Bachelor's Programs in Conservation Science
Conservation scientists work to preserve the environment's biodiversity. Learn about the types of bachelor's degrees you could earn in this field, and review some course topics you'd study as a conservation science student. Explore some of the job options in conservation science.
What Types of Bachelor's Degrees Can I Earn in Conservation Science?
Bachelor's degree titles in conservation science include a Bachelor of Science (B.S.) in Conservation and Environmental Science or a B.S. in Biology with a specialization in ecology and conservation biology. In researching degree programs in this field, you should look for majors with keywords such as environmental science, ecology and conservation biology. Conservation biology is the most specific to conservation science, because this category of environmental science focuses on the preservation of biodiversity.
|Degree Fields||Conservation science, conservation and environmental science, biology with a specialization in conservation biology|
|Common Courses||Ecology, biology, mathematics, chemistry, environmental science|
|Possible Careers||Conservation science officer, park ranger, teacher, conservation agency director|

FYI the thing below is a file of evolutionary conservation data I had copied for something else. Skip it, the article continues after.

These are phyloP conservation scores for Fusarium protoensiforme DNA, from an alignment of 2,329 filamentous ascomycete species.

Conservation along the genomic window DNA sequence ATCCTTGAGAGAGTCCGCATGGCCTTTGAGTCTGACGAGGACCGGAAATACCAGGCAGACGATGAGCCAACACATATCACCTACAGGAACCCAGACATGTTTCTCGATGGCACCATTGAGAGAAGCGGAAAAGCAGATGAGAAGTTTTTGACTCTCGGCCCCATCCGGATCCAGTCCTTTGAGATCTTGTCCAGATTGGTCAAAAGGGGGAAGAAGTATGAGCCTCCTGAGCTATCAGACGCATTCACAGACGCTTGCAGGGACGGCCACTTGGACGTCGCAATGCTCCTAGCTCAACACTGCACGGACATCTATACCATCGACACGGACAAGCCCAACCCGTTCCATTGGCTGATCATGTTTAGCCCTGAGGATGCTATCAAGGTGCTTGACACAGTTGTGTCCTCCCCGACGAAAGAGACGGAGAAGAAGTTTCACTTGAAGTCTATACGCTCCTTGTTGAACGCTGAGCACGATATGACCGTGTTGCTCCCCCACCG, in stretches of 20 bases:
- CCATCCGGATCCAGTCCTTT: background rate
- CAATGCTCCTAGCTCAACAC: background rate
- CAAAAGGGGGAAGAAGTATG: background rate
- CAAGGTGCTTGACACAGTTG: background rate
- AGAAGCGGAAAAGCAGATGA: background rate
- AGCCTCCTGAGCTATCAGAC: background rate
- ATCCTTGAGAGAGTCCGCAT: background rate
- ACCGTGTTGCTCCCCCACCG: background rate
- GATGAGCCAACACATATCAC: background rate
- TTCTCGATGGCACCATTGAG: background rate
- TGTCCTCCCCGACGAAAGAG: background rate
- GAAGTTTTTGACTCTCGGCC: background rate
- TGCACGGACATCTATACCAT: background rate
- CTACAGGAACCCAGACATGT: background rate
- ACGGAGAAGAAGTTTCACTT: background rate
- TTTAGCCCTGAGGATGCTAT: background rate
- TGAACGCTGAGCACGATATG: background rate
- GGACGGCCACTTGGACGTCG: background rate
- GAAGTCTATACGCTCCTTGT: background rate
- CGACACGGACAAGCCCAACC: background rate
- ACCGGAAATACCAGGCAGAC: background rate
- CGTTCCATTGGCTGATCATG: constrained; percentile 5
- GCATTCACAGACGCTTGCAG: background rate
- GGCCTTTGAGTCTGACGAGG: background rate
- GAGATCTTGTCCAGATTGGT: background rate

|Median Salary (2018)||$61,340 (Conservation Scientists and Foresters)|
|Job Outlook (2016-2026)||6% growth (Conservation Scientists and Foresters)|
Source: U.S. Bureau of Labor Statistics (BLS)
What Will I Study?
Conservation science is a multidisciplinary field. In addition to general education liberal arts courses, you will engage in science and social science disciplines. The primary areas of study in conservation science include environmental science, biology, ecology, math and statistics, geography and chemistry. While several individual courses are available online, full-scale degree programs in conservation biology are not. Sample conservation science course topics include:
- Biodiversity and conservation biology
- Vertebrate zoology
- Biology of global change
- Marine biogeochemistry
- Forest ecology
- Marine pollution
- Animal behavior
- Environmental politics
- Business and the natural environment
Some conservation science programs can provide you with ample research opportunities as well as internship options. Internship options typically include state departments of natural resources or the U.S. National Park Service. Zoos, nature centers and environmental non-governmental organizations may also offer internship openings.
What Careers Can I Pursue?
A bachelor's degree in conservation science will prepare you for graduate studies as well as a variety of career options. If you wish to work in academia, perform field research or develop environmental policy, you will need to go to graduate school. With a bachelor's degree, you may find jobs in advocacy, conservation and education. Positions that can be pursued with a bachelor's degree in conservation science include:
- Biology teacher
- Park ranger
- Conservation science officer
- Biologist - database manager
- Conservation agency director
- Herpetology field assistant